RI Interview: Edda Schröder, founder of German microfinance firm Invest in Visions

“Our selling point to investors is diversification and a real social benefit”

In the context of Germany’s male-dominated asset management industry, Edda Schröder stands out.

Not only is she one of the few women actually in charge of a fund company, her company, Invest in Visions (IIV), offers the only microfinance fund registered for sale to both retail and institutional investors in Germany. She launched IIV’s microfinance fund in October 2011. Since then, the fund has taken in near €100m in assets, two-thirds of which come from institutional investors like family offices, foundations and churches and the other third from retail investors.

Recently, IIV’s fund was given a boost by a recent change to Germany’s investment law that prohibited private placement of microfinance funds with any investor. This, she says, eliminated the competition in Germany from big providers like Zurich-based responsAbility (€2.1bn under management).

Since the law was changed last September, the IIV fund has taken in €30m in fresh capital. “I’m sure, however, that the situation is temporary. The competition will return once other players get their funds registered with the BaFin (Germany’s financial regulator),” she told Responsible Investor in a recent interview.

Indeed, responsAbility says it has since registered with the BaFin and hence may market its microfinance products to institutional investors. In IIV’s case, the Frankfurt-based firm cooperates with Pax Bank, an institution of Germany’s Catholic Church, to reach retail clients in Germany. Schröder herself is in charge of acquiring institutional clients.

But IIV’s success is not solely down to this quirk. Last year, the fund beat its target return of 3-4% and, since inception, has put on 9.5% for institutional share classes and 7.9% for retail ones. “Our selling point to investors is that the fund offers you positive returns that are minimally correlated to capital markets as well as a social benefit,” said Schröder.

“That’s appealing when you are trying to find returns in this low interest environment and can’t bear much volatility.” The social benefit Schröder refers to is of course the economic development that microfinance fund providers aim to promote in emerging countries.Microfinance works like this: Funds launched by IIV or responsAbility provide debt finance to microfinance institutions (MFIs) – essentially banks – in those countries. The MFIs, in turn, make short-term, unsecured loans to farmers and small business people who otherwise would not obtain such finance. A recent study from an NGO called the Consultative Group to Assist the Poor (CGAP) found that in countries where microfinance was practiced, the income of the poorest 20% of the population had risen while the share of people living on less than $1 per day had decreased.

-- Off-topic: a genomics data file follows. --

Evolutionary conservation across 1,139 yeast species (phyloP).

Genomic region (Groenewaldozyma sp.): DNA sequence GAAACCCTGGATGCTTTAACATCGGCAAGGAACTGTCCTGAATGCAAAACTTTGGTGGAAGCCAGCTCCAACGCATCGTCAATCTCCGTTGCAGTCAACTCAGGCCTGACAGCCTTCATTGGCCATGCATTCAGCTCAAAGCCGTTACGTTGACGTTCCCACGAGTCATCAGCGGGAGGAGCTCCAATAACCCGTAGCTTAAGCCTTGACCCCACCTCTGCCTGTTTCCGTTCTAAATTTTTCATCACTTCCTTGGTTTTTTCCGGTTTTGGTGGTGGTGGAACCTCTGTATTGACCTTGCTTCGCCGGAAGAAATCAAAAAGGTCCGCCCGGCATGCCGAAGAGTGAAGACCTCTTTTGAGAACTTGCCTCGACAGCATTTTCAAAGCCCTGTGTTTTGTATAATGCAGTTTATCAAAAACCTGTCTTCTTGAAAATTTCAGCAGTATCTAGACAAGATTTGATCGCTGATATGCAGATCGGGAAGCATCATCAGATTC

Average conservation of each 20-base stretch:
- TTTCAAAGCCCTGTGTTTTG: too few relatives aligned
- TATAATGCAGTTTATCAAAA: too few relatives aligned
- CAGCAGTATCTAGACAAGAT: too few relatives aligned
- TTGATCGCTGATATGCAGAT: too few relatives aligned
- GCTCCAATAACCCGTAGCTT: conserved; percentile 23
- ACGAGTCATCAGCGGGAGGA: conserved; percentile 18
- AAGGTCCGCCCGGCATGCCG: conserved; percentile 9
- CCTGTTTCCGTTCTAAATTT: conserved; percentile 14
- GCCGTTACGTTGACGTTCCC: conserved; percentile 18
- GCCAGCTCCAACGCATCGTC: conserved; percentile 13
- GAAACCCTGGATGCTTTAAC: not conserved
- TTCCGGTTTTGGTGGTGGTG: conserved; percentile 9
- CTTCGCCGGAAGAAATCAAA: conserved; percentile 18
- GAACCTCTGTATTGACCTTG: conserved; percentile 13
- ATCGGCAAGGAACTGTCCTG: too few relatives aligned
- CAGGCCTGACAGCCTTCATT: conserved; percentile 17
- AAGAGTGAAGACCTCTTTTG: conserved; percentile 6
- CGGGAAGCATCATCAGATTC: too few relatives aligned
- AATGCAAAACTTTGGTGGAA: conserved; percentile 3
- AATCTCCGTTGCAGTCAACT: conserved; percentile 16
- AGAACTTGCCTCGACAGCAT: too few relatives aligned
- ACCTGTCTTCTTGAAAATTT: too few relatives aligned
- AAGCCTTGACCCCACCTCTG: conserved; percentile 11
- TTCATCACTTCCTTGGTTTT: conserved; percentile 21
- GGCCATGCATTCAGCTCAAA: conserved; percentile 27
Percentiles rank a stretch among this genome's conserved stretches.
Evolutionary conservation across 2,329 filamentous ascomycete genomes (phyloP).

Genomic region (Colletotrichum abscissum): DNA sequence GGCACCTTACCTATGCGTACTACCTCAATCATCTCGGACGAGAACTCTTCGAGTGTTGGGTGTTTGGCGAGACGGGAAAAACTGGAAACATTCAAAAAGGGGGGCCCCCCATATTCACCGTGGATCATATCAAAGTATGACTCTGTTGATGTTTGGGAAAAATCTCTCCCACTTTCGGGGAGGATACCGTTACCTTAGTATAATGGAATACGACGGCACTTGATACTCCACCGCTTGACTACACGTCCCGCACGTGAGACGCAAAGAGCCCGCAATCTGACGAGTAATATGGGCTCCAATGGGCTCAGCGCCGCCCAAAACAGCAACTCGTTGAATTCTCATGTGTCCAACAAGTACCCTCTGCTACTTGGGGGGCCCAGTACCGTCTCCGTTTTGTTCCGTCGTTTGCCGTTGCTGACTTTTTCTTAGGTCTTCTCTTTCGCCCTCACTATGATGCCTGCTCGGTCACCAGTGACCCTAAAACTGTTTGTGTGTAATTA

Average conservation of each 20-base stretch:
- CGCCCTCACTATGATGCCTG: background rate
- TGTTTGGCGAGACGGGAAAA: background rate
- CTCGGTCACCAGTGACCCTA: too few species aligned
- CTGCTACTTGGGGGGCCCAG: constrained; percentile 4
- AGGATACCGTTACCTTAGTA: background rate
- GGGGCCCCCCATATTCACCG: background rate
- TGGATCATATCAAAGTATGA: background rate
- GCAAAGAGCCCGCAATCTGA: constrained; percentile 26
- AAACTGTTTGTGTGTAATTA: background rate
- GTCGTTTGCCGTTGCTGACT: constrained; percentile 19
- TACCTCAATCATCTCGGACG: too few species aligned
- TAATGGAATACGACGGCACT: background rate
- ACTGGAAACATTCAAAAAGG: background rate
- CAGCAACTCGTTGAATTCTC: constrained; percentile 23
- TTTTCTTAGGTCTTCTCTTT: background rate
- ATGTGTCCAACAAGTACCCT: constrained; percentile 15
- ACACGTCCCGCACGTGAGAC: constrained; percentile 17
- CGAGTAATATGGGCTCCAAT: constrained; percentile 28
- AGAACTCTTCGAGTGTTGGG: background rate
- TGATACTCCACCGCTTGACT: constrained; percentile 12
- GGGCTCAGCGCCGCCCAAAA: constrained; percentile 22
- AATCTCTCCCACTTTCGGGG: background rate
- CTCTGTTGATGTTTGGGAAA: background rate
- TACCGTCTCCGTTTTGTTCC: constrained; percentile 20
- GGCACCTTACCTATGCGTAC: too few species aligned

To start the investment process, IIV cooperates with Incofin, a Belgian firm that specialises in locating MFIs. Once candidates are found, IIV and Incofin, which employs specialists in Colombia, Cambodia, India and Kenya, perform due diligence.

Candidates have to show, among other things, that they have been in business for three years; are externally audited; and are certified as MFIs. If they meet these criteria, Schröder and her team then visit the institution before making a final decision on whether to invest. Has Schröder ever declined after such a visit? Yes she replies, citing a case where the governance was very unusual due to the predominance of family members. Once a decision to invest is made, the MFI is obligated to report monthly and quarterly about its operations, in particular how it is lending out capital.

In terms of the allocation for IIV’s fund, the central Asian countries of Tajikistan, Kyrgyzstan, and Azerbaijan currently make up almost one-quarter of the portfolio. They are followed by Peru and Ecuador, which account for a 13% share and Indochina, which is another 6% of the fund. Schröder is, however, still looking for opportunities, as the fund still has 32% in cash.
Beyond responsAbility, IIV faces a good deal of competition, including Blue Orchid in Geneva and Dutch houses ACTIAM and Triodos. Even big development banks like Germany’s KfW and FMO of the Netherlands are active in microfinance, with the former having amassed a portfolio totalling €2.4bn. But Schröder says IIV is in no danger of being crowded out due to the huge market that microfinance represents.

“When we see a lot of liquidity coming into regions like Eastern Europe, we try to avoid that market and focus on others where that is less the case.”
According to Schröder, microfinance has seen the biggest growth in Peru, Ecuador and Cambodia over the past few years. Such countries are transitioning from a microfinance model to a proper banking one, where theMFIs no longer need foreign capital to make loans but use client deposits. Other financial products like insurance are also being offered. That said, Schröder points out that microfinance still has “an incredible amount of potential,” as studies show that 2.4bn people still lack access to financial services. Schröder hopes that IIV could be managing up to €500m by 2020.